The focus of Paul’s letter may not have been his call, but he does reference it when he says, “I am the least of the apostles, unfit to be called an apostle, because I persecuted the church of God. But by the grace of God I am what I am.”  I want you to remember what Paul writes here, “But by the grace of God I am what I am.” 

In all three of these stories of people being called by God, they do not believe they are worthy because of their past.  Isaiah, upon finding himself in the presence of God says, “Woe is me! I am lost, for I am a man of unclean lips, and I live among a people of unclean lips; yet my eyes have seen the King, the Lord of hosts!”  An angel touches his lips with a live coal and declares his sins are forgiven.  Isaiah then offers himself for God’s service. Paul persecuted Christians, but by the grace of God he is forgiven and answers God’s call to be a missionary.  Peter falls before Jesus and says, “Go away from me, Lord, for I am a sinful man!”  Jesus tells him not to be afraid and calls him to be his disciple. 

          Our past sins, our feeling of guilty, should never hold us back from following Jesus.  Jesus came to teach us a new way of living.  When we walk the way of the cross, we walk the way of love – true love in which we find peace in our hearts and peace in the midst of conflict.  The way of love proclaims the good news that what matters most is not what we have done, but the path we now choose to follow.

          Isaiah, upon having his sins forgiven, says, “Here am I; send me.”  What is God calling you . . . us, to do?  How can we spread the good news of Christ’s love and acceptance to others?  Fear is a part of these stories, but it is rooted in the belief we are unworthy.   We are not unworthy; our past need not hold us back.  By the grace of God, we are who we are – and God is calling us to follow Christ and take action.  God calls us to act with love and make a difference.  We are not called, thankfully, to act alone.  Jesus has the apostles with him, and when he sends them out, he sends them out in pairs.  When Jesus is no longer physically present with them, they become the church with a focus on supporting one another and people in need.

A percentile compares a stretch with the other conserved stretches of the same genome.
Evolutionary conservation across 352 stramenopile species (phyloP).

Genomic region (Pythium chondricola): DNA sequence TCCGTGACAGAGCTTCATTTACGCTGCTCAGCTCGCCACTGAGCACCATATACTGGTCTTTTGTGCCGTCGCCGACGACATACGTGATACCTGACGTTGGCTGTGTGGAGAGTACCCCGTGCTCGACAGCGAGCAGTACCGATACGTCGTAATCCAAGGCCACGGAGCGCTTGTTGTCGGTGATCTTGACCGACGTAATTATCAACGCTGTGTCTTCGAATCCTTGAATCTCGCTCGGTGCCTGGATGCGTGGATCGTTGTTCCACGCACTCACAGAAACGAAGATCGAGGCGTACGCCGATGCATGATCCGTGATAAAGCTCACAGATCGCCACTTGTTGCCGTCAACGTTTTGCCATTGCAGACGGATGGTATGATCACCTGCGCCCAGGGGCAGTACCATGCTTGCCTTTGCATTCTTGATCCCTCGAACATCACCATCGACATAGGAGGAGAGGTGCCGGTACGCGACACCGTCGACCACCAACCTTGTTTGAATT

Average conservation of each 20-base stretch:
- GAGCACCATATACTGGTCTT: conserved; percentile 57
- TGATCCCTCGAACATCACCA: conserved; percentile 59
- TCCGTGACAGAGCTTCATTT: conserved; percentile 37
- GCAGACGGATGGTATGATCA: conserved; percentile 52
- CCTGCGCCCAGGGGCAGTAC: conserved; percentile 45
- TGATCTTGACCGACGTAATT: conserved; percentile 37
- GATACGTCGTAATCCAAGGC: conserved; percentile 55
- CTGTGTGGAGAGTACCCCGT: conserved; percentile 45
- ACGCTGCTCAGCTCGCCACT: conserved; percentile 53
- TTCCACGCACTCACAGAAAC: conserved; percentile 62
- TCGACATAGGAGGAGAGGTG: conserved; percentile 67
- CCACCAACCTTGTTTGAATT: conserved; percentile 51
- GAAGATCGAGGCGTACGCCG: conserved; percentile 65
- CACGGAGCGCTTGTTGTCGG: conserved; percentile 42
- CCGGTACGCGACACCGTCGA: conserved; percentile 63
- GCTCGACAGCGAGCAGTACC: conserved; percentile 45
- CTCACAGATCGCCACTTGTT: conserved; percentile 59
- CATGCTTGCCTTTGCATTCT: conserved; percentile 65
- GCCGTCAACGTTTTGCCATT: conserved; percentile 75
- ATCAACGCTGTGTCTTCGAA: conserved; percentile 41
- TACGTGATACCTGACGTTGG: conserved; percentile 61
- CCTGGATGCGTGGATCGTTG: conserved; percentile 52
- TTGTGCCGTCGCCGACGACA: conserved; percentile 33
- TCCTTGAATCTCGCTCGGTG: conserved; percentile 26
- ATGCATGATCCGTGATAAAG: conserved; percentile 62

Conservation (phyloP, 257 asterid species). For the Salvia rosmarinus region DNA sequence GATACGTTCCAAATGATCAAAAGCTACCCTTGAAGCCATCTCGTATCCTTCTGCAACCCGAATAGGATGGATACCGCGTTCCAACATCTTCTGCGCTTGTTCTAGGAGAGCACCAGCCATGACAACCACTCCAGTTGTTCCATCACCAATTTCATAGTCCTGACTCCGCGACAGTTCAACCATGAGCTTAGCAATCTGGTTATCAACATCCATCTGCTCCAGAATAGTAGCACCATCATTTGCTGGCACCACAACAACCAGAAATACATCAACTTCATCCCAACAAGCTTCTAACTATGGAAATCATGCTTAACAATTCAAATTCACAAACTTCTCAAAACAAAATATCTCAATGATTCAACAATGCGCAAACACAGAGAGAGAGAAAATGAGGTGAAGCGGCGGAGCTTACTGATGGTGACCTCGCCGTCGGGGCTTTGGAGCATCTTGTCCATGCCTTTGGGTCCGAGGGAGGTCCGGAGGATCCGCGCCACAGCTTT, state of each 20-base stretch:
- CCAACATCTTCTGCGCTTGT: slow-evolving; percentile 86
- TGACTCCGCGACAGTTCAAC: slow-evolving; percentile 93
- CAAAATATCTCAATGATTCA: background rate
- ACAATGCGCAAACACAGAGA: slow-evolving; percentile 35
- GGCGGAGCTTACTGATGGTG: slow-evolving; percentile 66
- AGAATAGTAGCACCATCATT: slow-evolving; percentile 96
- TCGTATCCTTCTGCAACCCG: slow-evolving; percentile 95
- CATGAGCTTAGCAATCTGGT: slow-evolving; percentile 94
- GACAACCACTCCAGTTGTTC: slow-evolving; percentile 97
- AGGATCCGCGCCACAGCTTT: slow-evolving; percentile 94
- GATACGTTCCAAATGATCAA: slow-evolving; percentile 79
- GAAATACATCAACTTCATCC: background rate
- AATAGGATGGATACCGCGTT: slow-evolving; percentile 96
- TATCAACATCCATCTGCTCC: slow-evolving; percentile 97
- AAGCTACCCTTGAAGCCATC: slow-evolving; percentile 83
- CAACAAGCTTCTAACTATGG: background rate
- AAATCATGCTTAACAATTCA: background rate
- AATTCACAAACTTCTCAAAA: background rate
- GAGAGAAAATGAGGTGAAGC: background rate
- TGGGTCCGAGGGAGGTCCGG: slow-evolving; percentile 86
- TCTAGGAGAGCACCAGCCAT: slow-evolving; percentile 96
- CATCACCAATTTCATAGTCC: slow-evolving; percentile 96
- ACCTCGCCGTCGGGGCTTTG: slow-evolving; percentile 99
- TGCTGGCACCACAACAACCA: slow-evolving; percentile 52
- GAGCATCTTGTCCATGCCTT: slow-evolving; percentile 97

We are the church and we are called to support one another and reach out into our community where we can make a difference.  Doing what?  I don’t know, but I do know that members of St. Paul’s are taking care of one another, serving on boards, volunteering for non-profits and making a difference.  What more might we do?  I don’t know.  But if we listen, if we keep our eyes open, we will know where there is a need – and together we can make a difference.

Let us pray.

          Here we are, Lord send us into this world to make a difference.  Let us use our talents and gifts, as we are able, to help others who need to experience your love.  Touch our lips that your Word and love may be what we share.   Fill our hearts that we might have the passion of Paul and go forth declaring the Good News that Christ has come to teach us the way of love that leads to truth and life and peace.  We offer our prayers in the name of the Father, the Son, and the Holy Spirit.  Amen.